What it means to be a family in business
14th August 2017
We often talk about family business as the backbone of our economy, and earlier today I was talking to the BBC about the growing contribution of family firms to the UK economy.
The number of family businesses has grown in recent years, flying in the face of a public perception that family firms are a thing of the past. What is it that is leading to this increase? What are the benefits of working with your family?
If there is one thing that unites all the families we speak to – no matter the size of the business or industry they work in – it is passion for their family firm. A passion to build on the legacy of the generations whose hard work has gone into the business. A passion and care for their products, their employees, their customers, and their communities.
That passion makes family business special. Customers can feel it, and it’s why they keep coming back. And because running a business is never all smooth sailing, it’s that passion that helps business owners commit to building their business even when times are tough.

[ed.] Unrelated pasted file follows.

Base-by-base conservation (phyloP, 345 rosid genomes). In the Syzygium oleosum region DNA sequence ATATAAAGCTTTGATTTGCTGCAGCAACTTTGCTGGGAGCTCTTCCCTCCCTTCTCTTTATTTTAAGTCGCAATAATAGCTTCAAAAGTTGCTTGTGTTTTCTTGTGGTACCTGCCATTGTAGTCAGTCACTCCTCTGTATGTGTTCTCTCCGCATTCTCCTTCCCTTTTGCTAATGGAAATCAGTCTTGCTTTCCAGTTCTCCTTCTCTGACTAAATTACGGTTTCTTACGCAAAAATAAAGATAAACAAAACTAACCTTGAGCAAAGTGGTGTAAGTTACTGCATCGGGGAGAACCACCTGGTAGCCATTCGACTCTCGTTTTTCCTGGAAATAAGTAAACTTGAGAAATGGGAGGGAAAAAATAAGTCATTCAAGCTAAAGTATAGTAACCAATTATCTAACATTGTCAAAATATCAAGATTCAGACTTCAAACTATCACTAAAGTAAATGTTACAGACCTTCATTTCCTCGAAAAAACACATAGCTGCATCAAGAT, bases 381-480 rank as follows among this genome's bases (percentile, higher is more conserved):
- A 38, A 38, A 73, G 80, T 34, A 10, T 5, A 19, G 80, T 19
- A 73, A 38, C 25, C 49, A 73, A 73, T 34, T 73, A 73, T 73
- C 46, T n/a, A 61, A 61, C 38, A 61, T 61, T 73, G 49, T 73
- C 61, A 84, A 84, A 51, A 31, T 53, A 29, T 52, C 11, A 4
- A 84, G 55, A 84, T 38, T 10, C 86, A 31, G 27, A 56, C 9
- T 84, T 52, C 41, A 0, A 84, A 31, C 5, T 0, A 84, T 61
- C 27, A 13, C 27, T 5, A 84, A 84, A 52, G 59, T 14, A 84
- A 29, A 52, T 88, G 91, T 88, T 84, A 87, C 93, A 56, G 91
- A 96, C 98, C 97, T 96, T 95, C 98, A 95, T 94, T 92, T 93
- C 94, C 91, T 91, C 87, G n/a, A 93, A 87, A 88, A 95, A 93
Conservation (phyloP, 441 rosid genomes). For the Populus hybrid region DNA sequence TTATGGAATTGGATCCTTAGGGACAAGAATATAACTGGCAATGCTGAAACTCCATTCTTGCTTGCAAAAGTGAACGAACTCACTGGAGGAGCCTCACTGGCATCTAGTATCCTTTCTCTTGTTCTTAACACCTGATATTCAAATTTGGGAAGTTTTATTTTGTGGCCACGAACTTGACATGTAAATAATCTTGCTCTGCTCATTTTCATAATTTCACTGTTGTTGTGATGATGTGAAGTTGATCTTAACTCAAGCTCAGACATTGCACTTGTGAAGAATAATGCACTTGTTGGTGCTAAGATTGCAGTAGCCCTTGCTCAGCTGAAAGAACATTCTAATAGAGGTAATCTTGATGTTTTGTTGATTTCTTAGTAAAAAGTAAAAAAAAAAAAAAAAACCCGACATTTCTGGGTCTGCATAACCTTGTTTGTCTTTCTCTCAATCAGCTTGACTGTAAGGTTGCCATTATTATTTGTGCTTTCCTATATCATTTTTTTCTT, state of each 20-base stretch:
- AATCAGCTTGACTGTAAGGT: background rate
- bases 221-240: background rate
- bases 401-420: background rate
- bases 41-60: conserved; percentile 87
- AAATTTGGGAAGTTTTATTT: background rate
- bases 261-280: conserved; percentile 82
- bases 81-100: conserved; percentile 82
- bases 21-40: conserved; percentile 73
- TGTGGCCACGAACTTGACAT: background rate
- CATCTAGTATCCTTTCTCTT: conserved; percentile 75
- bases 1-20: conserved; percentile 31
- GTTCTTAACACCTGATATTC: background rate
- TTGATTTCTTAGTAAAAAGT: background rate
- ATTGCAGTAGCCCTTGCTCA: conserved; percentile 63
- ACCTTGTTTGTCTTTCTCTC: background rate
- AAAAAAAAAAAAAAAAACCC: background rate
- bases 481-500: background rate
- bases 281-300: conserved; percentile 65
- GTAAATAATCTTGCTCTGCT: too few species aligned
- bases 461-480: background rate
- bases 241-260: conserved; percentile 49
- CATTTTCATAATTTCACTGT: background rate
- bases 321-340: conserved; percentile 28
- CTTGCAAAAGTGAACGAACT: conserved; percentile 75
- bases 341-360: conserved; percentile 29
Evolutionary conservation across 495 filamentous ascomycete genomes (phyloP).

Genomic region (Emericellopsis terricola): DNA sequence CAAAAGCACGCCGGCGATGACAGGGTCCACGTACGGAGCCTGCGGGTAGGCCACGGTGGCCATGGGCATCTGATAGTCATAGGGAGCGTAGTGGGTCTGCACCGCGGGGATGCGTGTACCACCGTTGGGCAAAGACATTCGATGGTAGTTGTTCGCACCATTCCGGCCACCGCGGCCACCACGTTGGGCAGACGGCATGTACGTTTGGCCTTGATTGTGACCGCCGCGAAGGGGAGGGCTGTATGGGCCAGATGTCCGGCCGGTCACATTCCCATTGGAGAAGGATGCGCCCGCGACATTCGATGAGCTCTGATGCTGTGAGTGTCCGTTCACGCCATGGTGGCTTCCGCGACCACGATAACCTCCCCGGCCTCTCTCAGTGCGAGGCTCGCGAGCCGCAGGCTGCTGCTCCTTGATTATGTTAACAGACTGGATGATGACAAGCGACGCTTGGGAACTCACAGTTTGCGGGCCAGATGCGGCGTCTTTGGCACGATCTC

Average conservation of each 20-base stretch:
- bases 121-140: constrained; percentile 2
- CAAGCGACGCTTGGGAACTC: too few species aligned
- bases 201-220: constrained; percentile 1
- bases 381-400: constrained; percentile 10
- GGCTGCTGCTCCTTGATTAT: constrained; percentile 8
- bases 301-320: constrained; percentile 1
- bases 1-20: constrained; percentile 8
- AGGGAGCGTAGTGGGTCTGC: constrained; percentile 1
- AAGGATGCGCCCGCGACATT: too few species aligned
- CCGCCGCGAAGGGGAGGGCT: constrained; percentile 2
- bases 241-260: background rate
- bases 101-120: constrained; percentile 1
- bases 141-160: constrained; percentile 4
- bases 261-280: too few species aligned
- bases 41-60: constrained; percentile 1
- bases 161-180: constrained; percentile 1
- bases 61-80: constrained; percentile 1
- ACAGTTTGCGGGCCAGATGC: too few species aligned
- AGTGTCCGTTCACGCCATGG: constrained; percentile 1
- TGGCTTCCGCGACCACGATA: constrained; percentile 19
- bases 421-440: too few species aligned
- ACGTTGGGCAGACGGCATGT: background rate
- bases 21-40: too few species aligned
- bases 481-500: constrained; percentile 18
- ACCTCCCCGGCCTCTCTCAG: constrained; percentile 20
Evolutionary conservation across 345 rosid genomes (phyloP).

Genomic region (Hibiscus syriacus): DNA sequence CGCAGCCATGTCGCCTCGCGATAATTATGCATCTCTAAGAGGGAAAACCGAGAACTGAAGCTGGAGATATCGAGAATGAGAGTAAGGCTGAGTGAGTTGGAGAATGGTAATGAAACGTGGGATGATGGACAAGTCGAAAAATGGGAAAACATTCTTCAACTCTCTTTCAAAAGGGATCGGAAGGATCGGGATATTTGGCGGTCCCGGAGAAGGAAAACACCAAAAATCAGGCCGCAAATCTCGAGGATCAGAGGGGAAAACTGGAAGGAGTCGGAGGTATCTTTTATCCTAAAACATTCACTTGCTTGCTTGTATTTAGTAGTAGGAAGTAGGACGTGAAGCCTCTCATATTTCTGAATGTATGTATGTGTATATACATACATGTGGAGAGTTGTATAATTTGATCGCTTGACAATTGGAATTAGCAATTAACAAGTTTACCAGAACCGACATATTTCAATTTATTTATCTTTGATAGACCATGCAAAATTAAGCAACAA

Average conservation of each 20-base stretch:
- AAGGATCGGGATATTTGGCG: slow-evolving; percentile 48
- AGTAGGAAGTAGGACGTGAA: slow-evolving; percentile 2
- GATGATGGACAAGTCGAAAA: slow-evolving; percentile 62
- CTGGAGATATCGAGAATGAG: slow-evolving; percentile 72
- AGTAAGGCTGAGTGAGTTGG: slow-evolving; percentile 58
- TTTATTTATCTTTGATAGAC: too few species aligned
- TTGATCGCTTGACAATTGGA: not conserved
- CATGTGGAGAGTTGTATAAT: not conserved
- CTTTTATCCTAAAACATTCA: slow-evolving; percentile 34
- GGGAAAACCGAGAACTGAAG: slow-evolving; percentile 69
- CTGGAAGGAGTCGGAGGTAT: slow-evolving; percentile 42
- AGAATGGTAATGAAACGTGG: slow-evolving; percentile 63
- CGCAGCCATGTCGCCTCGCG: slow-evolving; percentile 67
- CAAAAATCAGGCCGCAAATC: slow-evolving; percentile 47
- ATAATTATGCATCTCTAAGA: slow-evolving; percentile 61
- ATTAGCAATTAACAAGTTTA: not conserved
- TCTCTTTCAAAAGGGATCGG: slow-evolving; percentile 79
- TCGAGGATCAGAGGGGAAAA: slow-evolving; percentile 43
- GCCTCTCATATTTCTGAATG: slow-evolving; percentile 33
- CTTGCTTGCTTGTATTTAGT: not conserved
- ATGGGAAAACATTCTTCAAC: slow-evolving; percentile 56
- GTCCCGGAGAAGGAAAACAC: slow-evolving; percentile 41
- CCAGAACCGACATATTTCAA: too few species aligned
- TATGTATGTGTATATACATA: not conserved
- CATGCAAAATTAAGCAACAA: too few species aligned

When people think about family business they often talk about the challenges associated with working with family members. But what is often overlooked is the power of a family working together with a shared vision of the success they are trying to achieve.
With honest and open communication a family can decide together the future they are aiming for. Once this is decided, a family business has a powerful and motivated set of shareholders, managers and ambassadors – and the sky is the limit!
And finally the thing not to forget is how much fun it can be working with your family. Family business owners are in it for the long term, so it’s important you enjoy yourself along the way.
To keep the family relationships strong make sure you make space to spend time with each other away from the business. That might be an annual family away day, a monthly dinner, or weekly lunches. Somewhere you can go to just enjoy spending time with your loved ones, with no work conversations.
You can watch Elizabeth on BBC Breakfast here.